2019-06-08 05:29:34

I'm wondering the best way to make a timer in python that can be paused and resumed. The agk3 comes with a timer but its not able to be paused.
Thanks in advance for any help.

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2019-06-08 10:43:41 (edited by magurp244 2019-06-08 10:47:05)

You can use the time module. What you do is set a baseline time variable, then compare it to the current time to see how much time has passed. For example:

import time

baseline = time.time()
while True:
    if time.time() - baseline == 1:
        print("one second has passed")
        break

Now, to pause it you can just make baseline equal time.time() preemptively, like so:

import time

baseline = time.time()
pause = True
while True:
    if pause == True:
        baseline = time.time()
    elif time.time() - baseline == 1:
        print("one second has passed")
        break

This ensures that any checks you have that requires a certain amount of time to trigger won't go off, effectively pausing them.

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2019-06-08 15:32:27

Should've said earlier this is for a game. So if I put this as a timer class it wouldn't lag? I want to make a timer class that I can use with as less lag as possible.

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2019-06-09 09:57:44

That depends. The time module runs straight from the system clock, so it shouldn't lag necessarily, but lag is often caused when calculations, or the number of calculations is more than the processor can handle in a given cycle. Part of the practice of optimization is to find parts of code that take a lot of cycles and optimize them to use less or run more efficiently, thus reducing lag. The time module can be used to help you pace the number of calculations and calls being used so it doesn't run the processor full throttle, and is a common technique in engine development. You could also use the timeit module for benchmarking how long it takes a piece of code to execute in a given cycle to help optimize.

Fun fact, most older dos games didn't use time management and would use loops to go as fast as the processors could allow, so while they played fine on something like a 386 at the time, as computers became more powerful they would run unplayably fast without emulation like Dosbox to throttle the number processor cycles fed to them.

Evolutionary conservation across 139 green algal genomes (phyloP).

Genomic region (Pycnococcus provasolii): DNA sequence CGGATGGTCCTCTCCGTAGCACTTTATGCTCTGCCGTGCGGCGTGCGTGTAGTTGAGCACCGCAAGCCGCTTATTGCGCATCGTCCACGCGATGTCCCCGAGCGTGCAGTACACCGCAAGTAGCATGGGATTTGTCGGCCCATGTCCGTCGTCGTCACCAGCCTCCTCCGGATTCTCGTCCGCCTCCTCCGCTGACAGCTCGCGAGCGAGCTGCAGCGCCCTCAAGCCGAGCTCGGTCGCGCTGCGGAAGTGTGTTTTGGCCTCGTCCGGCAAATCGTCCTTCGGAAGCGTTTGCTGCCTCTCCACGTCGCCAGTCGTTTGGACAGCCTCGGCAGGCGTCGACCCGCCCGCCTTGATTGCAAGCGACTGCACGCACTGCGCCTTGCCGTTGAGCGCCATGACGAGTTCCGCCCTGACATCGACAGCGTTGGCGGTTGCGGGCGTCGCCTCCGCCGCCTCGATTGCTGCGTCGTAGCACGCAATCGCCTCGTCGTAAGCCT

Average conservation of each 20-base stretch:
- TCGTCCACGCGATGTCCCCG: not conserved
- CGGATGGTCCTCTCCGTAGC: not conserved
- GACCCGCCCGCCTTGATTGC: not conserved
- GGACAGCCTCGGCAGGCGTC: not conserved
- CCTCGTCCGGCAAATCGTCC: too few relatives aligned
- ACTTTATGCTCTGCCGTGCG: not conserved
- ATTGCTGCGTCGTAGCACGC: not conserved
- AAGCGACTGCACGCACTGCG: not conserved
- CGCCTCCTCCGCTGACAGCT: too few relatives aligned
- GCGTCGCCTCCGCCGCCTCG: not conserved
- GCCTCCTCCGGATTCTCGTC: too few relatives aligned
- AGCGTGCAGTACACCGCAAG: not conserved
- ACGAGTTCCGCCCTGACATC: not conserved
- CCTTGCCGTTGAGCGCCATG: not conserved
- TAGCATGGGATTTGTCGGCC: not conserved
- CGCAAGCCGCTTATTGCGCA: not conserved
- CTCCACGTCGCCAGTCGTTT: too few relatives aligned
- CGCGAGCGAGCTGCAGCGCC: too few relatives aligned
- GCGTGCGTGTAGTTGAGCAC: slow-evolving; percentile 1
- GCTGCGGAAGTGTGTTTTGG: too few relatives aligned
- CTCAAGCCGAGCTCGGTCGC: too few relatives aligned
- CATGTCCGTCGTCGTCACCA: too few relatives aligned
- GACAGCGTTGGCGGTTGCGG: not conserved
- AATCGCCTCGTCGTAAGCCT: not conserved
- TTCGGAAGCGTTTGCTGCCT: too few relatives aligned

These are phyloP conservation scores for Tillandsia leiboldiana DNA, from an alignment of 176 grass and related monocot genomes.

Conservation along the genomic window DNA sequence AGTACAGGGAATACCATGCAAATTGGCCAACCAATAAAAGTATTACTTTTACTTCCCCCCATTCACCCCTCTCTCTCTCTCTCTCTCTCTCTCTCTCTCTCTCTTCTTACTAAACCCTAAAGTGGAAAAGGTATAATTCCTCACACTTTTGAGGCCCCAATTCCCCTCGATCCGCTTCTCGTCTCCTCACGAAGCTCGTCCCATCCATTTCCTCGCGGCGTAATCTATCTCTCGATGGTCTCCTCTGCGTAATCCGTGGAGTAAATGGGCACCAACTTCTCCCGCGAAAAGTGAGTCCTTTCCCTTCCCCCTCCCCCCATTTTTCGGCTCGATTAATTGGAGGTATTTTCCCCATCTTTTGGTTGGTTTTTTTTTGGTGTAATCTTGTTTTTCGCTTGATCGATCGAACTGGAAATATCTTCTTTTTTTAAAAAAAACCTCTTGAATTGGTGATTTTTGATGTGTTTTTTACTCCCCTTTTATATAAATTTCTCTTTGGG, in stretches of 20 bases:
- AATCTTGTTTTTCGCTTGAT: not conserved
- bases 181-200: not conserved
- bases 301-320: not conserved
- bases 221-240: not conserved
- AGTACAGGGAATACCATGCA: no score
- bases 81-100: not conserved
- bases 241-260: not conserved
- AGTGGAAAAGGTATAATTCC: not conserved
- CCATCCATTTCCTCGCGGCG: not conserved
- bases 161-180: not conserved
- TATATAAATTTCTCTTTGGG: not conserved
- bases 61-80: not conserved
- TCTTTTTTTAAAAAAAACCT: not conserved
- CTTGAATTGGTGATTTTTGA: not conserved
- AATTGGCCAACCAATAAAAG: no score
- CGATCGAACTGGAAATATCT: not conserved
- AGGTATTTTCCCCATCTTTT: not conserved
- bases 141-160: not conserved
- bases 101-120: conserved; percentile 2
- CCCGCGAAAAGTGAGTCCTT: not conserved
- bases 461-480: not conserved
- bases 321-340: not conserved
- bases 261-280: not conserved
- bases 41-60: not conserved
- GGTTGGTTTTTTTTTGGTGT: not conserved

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2019-06-12 10:54:21 (edited by r3dux 2019-06-12 16:31:03)

Hi kingzombie,

From reading your question, I'm not sure if you want a timer to just wait a set amount of time while nothing else happens or if you want to perform some event a set amount of time after something else happens.

If you don't need to do anything and just want to wait for a period of time to elapse then you can just call sleep(3) etc to sleep (i.e. wait) for three seconds in this example. This is what's called a blocking operation because the code doesn't continue until it has waited for the specified duration.

If you want other things to happen while waiting for a period of time to elapse then you need a non-blocking way of doing this. Here's a quick example of a rubbish programming joke I knocked together for you:

import threading
from time import sleep

def answer():
    print("Java.")

print("Knock knock?")
print("Who's there?")

timer = threading.Timer(10.0, answer)
timer.start()  # After 10 seconds, the 'answer' function will be called

## (in the meanwhile you can do other stuff...)
for loop in range(1, 11):
    print('.')          # Print a full stop
    sleep(1)          # Sleep for 1 second

This produces the output:

Knock knock?
Who's there?
.
.
.
.
.
.
.
.
.
.
Java.

The knock-knock / who's there appears immediately, then we wait 10 seconds, printing one full-stop per second, then finally the 10 second timer expires and the 'answer' function is called to print the punchline: "Java".

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